Artigos e Alertas


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Brazilian IRS and Carf have different views about Special Partnerships

08/01/2019

The Special Partnership (Sociedade em Conta de Participação, or SCP) is a flexible alternative often used in investment structures as it protects the limited partner and gives personal liability to the general partner.

The general partner is responsible for the day-to-day operation of the business and is personally liable for the obligations of the Special Partnerships. The limited partners, on the other hand, participates in the profit sharing and have no liability before third parties.

The question is whether the limited partner can carry out activities within the scope of the Special Partnership without disregarding the corporate entity.

The Brazilian Federal Revenue Service (Brazilian IRS) understands that the performance by the limited partner of any activity within the Special Partnership should be considered as an event to disregard the corporate entity.  Consequently, the dividends paid to the limited partner should be taxed as income and not as dividends, which are exempt from taxation.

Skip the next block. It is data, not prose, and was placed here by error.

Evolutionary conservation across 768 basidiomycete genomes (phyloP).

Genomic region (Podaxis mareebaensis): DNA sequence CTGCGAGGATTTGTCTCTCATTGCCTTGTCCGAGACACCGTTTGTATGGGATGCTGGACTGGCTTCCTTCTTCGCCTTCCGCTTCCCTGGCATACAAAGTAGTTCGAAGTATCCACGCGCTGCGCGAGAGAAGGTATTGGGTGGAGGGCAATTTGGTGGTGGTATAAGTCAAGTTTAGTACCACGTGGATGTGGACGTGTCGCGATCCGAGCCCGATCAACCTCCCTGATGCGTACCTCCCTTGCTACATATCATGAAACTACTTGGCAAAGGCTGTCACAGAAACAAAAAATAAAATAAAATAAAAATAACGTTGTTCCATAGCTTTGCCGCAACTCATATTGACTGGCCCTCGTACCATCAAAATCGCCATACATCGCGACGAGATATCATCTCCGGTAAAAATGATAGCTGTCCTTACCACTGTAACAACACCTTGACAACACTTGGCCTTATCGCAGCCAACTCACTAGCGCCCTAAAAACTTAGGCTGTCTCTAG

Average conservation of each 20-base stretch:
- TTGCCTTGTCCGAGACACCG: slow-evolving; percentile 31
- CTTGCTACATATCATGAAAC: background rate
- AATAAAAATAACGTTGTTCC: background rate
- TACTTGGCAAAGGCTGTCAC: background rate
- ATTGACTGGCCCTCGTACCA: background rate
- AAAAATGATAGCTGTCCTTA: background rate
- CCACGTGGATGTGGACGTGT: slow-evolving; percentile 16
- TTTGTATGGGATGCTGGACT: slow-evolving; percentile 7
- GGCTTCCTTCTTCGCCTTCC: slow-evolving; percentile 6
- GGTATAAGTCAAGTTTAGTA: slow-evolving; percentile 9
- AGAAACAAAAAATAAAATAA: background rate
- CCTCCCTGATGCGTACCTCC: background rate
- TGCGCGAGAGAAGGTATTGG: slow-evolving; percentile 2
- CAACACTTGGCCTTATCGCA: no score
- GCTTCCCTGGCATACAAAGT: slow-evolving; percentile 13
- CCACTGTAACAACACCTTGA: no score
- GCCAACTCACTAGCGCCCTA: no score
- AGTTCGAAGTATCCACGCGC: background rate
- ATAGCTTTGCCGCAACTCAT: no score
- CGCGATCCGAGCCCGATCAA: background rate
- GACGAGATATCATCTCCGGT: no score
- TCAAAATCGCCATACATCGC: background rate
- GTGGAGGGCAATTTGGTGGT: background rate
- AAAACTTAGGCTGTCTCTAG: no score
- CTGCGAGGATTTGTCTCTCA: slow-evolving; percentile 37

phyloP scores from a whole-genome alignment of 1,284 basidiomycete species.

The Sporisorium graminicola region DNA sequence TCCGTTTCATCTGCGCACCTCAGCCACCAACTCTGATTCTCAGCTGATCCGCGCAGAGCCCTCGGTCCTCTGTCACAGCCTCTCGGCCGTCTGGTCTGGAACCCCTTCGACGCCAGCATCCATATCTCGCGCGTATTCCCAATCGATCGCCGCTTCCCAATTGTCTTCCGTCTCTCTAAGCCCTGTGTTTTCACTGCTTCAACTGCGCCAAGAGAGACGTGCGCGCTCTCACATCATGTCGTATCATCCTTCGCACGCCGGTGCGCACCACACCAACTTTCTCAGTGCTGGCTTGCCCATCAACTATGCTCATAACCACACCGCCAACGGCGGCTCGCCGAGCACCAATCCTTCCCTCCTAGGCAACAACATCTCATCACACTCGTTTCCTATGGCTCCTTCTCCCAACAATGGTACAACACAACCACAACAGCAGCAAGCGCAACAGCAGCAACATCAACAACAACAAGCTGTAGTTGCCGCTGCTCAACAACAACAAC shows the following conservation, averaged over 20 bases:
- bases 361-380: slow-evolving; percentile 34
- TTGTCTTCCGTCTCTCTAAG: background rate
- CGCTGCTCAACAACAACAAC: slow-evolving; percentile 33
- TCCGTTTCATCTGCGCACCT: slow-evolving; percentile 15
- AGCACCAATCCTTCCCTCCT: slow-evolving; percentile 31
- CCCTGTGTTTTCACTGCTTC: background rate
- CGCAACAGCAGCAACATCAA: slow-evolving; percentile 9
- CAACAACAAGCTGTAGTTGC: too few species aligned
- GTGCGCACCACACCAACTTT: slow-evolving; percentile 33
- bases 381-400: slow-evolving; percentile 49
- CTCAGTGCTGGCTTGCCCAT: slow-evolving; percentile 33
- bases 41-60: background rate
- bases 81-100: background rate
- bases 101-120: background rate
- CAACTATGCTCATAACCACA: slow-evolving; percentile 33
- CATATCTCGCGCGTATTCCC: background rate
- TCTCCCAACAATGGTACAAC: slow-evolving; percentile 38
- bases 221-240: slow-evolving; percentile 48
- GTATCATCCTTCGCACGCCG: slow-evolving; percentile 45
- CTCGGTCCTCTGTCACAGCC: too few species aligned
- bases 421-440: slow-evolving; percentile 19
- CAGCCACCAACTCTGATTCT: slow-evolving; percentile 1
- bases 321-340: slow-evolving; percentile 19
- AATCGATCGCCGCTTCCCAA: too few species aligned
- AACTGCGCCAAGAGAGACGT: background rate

Recently, the Administrative Council of Tax Appeals (Carf) took a different view from the Brazilian IRS by recognizing as legitimate the Limited Partnership that had a limited partner carrying out activities within the scope of the Special Partnership, providing an important precedent in favor of the taxpayers.

In the case No. 1401-002.823, Carf analyzed a claim against an educational institution that plays the role of the general partner in several Special Partnerships, which has teachers as limited partners. As limited partners, the teachers performed activities in the Special Partnership and received part of the company’s profits as dividends and, therefore, without taxation.

Carf decided, by majority of the votes, that the fact that the limited partner carries out activities within the Special Partnership only changes the liability he/she has before third parties, but it is not sufficient to disregard the Special Partnership. In other words, there is no tax impact on the income he/she receives from the entity.

Taxpayers using Special Partnerships to invest in businesses should consult their advisors to confirm the tax impact, so to identify potential risks and verify the applicability of the important precedent discussed here.

Candido Martins Advogados is available for any clarification.